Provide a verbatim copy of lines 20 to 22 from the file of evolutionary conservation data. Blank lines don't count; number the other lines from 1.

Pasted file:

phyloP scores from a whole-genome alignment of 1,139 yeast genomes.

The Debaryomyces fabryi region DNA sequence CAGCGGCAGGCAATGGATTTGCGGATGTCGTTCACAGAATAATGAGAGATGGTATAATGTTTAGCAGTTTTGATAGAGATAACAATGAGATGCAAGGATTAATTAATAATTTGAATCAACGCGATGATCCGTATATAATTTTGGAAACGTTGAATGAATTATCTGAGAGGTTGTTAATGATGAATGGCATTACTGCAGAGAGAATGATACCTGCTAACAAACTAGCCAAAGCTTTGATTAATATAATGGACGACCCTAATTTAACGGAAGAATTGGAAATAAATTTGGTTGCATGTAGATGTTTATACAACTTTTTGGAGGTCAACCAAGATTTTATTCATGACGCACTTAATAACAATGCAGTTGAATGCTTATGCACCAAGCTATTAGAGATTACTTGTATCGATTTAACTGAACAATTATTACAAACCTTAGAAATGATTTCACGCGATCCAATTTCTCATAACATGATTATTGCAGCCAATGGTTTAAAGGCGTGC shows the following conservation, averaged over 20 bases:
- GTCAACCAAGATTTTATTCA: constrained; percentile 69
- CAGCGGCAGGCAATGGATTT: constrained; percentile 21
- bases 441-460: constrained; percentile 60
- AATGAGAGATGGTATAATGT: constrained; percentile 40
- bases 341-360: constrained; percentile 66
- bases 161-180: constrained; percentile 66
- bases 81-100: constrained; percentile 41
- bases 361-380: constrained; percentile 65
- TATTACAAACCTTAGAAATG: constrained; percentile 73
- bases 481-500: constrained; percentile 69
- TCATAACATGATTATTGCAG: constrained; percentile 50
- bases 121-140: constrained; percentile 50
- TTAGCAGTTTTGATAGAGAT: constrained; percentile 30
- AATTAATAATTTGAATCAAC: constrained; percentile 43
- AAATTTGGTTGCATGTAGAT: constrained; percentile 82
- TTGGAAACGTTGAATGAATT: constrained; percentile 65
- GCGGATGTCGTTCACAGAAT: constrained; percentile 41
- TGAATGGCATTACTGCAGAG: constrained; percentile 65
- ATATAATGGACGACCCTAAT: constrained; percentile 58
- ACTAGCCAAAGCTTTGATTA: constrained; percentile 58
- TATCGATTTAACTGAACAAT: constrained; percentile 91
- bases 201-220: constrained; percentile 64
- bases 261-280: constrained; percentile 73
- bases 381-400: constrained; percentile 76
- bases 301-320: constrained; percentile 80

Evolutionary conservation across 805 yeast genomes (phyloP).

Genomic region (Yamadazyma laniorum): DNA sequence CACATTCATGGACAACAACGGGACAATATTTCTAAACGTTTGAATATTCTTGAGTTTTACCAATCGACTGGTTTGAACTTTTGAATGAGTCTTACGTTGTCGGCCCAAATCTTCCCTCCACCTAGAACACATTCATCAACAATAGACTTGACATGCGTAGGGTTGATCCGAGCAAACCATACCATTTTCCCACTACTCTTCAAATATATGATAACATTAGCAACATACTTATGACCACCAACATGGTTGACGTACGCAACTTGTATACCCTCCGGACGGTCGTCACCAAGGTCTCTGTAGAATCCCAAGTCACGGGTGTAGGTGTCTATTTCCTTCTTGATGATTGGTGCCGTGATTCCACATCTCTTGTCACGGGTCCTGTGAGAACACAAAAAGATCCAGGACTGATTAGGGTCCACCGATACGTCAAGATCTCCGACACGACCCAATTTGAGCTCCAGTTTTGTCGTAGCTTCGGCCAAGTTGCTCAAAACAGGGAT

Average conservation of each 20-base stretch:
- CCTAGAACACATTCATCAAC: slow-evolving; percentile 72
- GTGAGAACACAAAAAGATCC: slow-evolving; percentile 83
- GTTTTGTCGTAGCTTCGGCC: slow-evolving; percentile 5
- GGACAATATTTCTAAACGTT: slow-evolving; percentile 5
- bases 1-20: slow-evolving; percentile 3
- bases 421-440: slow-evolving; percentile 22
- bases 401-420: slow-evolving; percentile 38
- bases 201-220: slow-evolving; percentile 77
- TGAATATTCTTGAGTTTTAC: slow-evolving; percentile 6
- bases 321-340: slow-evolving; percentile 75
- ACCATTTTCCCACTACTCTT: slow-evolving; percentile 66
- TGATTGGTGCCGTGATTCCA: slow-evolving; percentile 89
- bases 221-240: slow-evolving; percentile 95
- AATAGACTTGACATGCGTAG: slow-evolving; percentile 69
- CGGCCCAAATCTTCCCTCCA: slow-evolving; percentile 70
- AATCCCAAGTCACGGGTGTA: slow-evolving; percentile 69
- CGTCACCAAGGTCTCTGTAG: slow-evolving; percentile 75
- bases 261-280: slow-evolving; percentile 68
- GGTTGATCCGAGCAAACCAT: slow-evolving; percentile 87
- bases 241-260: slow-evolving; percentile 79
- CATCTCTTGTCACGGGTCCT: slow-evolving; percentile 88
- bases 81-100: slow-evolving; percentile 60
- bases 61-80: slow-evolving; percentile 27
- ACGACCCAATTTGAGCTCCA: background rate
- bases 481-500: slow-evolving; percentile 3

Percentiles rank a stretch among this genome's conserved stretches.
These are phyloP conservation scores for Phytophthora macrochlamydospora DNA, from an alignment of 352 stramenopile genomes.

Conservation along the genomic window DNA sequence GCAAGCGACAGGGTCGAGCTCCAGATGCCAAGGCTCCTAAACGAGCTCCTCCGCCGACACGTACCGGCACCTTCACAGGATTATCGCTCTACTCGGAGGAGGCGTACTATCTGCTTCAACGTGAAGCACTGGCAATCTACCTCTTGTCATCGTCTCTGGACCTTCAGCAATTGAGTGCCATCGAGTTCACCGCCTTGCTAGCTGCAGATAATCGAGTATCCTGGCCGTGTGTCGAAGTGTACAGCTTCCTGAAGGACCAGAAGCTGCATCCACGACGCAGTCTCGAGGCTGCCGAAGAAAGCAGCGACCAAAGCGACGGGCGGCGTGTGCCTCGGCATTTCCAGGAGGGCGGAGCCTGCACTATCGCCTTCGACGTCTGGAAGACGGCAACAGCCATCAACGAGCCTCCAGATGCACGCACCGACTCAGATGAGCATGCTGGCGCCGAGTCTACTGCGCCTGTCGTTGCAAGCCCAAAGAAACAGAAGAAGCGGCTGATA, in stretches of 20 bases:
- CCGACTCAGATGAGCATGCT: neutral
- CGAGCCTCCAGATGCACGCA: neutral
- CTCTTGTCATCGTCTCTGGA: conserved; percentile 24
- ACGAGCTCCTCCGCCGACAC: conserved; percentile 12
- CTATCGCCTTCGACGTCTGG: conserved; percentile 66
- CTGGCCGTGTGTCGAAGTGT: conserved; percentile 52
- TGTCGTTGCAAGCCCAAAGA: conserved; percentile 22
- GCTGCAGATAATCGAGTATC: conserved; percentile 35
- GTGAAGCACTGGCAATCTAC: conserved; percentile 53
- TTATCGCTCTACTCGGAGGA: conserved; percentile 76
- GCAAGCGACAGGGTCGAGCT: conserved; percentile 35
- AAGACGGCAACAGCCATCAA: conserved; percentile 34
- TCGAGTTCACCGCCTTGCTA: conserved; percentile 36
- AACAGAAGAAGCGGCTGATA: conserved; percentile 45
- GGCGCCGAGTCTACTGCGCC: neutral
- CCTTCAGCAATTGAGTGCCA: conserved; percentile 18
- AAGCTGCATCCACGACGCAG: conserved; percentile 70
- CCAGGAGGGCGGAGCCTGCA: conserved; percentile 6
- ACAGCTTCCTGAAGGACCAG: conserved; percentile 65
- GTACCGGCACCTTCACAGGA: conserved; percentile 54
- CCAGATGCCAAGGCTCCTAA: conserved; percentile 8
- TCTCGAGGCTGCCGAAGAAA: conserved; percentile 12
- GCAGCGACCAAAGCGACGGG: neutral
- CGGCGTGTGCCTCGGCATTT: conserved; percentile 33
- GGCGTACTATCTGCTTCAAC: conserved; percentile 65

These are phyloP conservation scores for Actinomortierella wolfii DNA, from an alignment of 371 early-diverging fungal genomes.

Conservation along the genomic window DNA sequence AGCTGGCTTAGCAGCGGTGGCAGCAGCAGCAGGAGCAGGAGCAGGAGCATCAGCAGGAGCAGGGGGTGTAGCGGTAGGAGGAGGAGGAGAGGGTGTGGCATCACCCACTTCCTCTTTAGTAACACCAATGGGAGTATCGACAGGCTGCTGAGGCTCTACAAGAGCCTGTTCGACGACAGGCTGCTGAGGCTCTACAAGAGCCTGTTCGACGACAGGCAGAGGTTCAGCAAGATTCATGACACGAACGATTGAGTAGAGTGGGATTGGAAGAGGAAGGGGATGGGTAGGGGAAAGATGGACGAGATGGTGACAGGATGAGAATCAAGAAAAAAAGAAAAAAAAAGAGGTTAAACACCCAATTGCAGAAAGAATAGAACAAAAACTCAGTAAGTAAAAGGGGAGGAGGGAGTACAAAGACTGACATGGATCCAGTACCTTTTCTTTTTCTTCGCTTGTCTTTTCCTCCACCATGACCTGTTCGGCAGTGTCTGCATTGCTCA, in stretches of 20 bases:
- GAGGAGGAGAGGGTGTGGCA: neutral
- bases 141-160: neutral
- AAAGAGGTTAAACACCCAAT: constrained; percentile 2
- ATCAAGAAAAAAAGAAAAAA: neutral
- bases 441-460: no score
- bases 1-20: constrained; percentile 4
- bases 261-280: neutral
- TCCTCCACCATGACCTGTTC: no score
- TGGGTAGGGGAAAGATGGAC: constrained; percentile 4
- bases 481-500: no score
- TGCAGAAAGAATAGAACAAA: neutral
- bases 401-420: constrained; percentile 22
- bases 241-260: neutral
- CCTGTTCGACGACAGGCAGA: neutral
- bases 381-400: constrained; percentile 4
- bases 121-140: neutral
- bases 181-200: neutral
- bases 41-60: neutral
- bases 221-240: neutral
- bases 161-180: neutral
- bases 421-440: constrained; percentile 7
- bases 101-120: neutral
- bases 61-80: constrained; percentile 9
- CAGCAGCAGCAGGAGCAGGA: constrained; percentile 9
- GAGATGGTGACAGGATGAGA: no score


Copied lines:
- TGAATGGCATTACTGCAGAG: constrained; percentile 65
- ATATAATGGACGACCCTAAT: constrained; percentile 58
- ACTAGCCAAAGCTTTGATTA: constrained; percentile 58